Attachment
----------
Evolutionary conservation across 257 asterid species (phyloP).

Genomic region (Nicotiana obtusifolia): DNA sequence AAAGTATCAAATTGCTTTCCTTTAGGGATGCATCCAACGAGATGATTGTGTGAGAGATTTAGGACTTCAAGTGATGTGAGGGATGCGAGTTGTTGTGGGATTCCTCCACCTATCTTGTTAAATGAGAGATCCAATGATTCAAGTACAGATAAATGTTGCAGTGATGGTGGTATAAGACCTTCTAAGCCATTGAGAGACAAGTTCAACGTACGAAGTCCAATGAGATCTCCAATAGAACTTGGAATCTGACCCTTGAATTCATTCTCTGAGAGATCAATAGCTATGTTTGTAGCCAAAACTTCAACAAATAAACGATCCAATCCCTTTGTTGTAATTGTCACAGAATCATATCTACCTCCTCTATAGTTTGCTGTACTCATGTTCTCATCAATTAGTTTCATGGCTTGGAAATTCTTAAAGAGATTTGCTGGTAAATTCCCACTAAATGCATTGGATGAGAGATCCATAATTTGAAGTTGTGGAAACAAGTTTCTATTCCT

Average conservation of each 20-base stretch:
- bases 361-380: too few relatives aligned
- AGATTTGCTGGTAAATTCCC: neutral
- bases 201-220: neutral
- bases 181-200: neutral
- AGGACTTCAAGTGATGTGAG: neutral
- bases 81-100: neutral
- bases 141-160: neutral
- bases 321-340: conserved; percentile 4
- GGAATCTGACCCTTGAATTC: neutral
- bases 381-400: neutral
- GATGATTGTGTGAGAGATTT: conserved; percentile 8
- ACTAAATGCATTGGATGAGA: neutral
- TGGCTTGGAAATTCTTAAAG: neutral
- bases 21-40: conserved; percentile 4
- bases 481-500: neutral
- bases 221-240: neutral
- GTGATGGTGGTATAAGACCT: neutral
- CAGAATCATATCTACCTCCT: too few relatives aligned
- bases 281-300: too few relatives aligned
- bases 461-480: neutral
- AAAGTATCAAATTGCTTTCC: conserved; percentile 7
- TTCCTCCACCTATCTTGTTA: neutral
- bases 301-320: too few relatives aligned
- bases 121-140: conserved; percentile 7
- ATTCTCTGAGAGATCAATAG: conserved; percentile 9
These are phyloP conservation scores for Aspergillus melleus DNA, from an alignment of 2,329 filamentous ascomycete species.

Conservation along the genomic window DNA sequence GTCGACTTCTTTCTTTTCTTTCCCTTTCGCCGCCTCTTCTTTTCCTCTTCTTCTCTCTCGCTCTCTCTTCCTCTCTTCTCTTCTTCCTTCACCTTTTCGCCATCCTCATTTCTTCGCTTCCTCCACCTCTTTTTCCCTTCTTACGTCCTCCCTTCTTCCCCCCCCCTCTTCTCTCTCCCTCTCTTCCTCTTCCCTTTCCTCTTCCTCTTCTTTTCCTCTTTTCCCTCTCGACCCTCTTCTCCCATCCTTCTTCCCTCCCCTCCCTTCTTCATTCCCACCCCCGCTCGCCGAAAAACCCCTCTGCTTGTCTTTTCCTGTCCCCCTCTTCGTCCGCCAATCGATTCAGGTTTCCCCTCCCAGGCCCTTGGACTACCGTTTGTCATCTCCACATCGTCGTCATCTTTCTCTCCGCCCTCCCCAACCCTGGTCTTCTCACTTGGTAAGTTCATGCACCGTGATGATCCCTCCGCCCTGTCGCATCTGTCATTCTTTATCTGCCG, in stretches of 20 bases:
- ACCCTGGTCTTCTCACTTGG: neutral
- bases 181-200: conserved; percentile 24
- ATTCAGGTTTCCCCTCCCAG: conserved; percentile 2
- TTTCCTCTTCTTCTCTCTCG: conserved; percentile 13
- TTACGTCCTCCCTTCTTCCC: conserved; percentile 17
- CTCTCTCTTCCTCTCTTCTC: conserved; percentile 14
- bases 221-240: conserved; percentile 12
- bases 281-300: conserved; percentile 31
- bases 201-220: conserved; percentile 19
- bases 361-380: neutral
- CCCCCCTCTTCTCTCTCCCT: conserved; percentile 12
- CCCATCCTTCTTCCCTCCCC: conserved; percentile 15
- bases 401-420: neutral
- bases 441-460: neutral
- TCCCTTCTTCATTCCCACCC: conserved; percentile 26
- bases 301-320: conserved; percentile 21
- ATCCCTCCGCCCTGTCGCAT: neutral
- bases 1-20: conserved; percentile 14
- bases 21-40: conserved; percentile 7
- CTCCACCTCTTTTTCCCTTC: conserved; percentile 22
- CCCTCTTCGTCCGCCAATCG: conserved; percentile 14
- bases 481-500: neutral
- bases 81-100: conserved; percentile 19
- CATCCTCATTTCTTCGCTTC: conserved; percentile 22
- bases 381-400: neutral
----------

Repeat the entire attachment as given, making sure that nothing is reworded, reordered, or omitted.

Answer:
Evolutionary conservation across 257 asterid species (phyloP).

Genomic region (Nicotiana obtusifolia): DNA sequence AAAGTATCAAATTGCTTTCCTTTAGGGATGCATCCAACGAGATGATTGTGTGAGAGATTTAGGACTTCAAGTGATGTGAGGGATGCGAGTTGTTGTGGGATTCCTCCACCTATCTTGTTAAATGAGAGATCCAATGATTCAAGTACAGATAAATGTTGCAGTGATGGTGGTATAAGACCTTCTAAGCCATTGAGAGACAAGTTCAACGTACGAAGTCCAATGAGATCTCCAATAGAACTTGGAATCTGACCCTTGAATTCATTCTCTGAGAGATCAATAGCTATGTTTGTAGCCAAAACTTCAACAAATAAACGATCCAATCCCTTTGTTGTAATTGTCACAGAATCATATCTACCTCCTCTATAGTTTGCTGTACTCATGTTCTCATCAATTAGTTTCATGGCTTGGAAATTCTTAAAGAGATTTGCTGGTAAATTCCCACTAAATGCATTGGATGAGAGATCCATAATTTGAAGTTGTGGAAACAAGTTTCTATTCCT

Average conservation of each 20-base stretch:
- bases 361-380: too few relatives aligned
- AGATTTGCTGGTAAATTCCC: neutral
- bases 201-220: neutral
- bases 181-200: neutral
- AGGACTTCAAGTGATGTGAG: neutral
- bases 81-100: neutral
- bases 141-160: neutral
- bases 321-340: conserved; percentile 4
- GGAATCTGACCCTTGAATTC: neutral
- bases 381-400: neutral
- GATGATTGTGTGAGAGATTT: conserved; percentile 8
- ACTAAATGCATTGGATGAGA: neutral
- TGGCTTGGAAATTCTTAAAG: neutral
- bases 21-40: conserved; percentile 4
- bases 481-500: neutral
- bases 221-240: neutral
- GTGATGGTGGTATAAGACCT: neutral
- CAGAATCATATCTACCTCCT: too few relatives aligned
- bases 281-300: too few relatives aligned
- bases 461-480: neutral
- AAAGTATCAAATTGCTTTCC: conserved; percentile 7
- TTCCTCCACCTATCTTGTTA: neutral
- bases 301-320: too few relatives aligned
- bases 121-140: conserved; percentile 7
- ATTCTCTGAGAGATCAATAG: conserved; percentile 9
These are phyloP conservation scores for Aspergillus melleus DNA, from an alignment of 2,329 filamentous ascomycete species.

Conservation along the genomic window DNA sequence GTCGACTTCTTTCTTTTCTTTCCCTTTCGCCGCCTCTTCTTTTCCTCTTCTTCTCTCTCGCTCTCTCTTCCTCTCTTCTCTTCTTCCTTCACCTTTTCGCCATCCTCATTTCTTCGCTTCCTCCACCTCTTTTTCCCTTCTTACGTCCTCCCTTCTTCCCCCCCCCTCTTCTCTCTCCCTCTCTTCCTCTTCCCTTTCCTCTTCCTCTTCTTTTCCTCTTTTCCCTCTCGACCCTCTTCTCCCATCCTTCTTCCCTCCCCTCCCTTCTTCATTCCCACCCCCGCTCGCCGAAAAACCCCTCTGCTTGTCTTTTCCTGTCCCCCTCTTCGTCCGCCAATCGATTCAGGTTTCCCCTCCCAGGCCCTTGGACTACCGTTTGTCATCTCCACATCGTCGTCATCTTTCTCTCCGCCCTCCCCAACCCTGGTCTTCTCACTTGGTAAGTTCATGCACCGTGATGATCCCTCCGCCCTGTCGCATCTGTCATTCTTTATCTGCCG, in stretches of 20 bases:
- ACCCTGGTCTTCTCACTTGG: neutral
- bases 181-200: conserved; percentile 24
- ATTCAGGTTTCCCCTCCCAG: conserved; percentile 2
- TTTCCTCTTCTTCTCTCTCG: conserved; percentile 13
- TTACGTCCTCCCTTCTTCCC: conserved; percentile 17
- CTCTCTCTTCCTCTCTTCTC: conserved; percentile 14
- bases 221-240: conserved; percentile 12
- bases 281-300: conserved; percentile 31
- bases 201-220: conserved; percentile 19
- bases 361-380: neutral
- CCCCCCTCTTCTCTCTCCCT: conserved; percentile 12
- CCCATCCTTCTTCCCTCCCC: conserved; percentile 15
- bases 401-420: neutral
- bases 441-460: neutral
- TCCCTTCTTCATTCCCACCC: conserved; percentile 26
- bases 301-320: conserved; percentile 21
- ATCCCTCCGCCCTGTCGCAT: neutral
- bases 1-20: conserved; percentile 14
- bases 21-40: conserved; percentile 7
- CTCCACCTCTTTTTCCCTTC: conserved; percentile 22
- CCCTCTTCGTCCGCCAATCG: conserved; percentile 14
- bases 481-500: neutral
- bases 81-100: conserved; percentile 19
- CATCCTCATTTCTTCGCTTC: conserved; percentile 22
- bases 381-400: neutral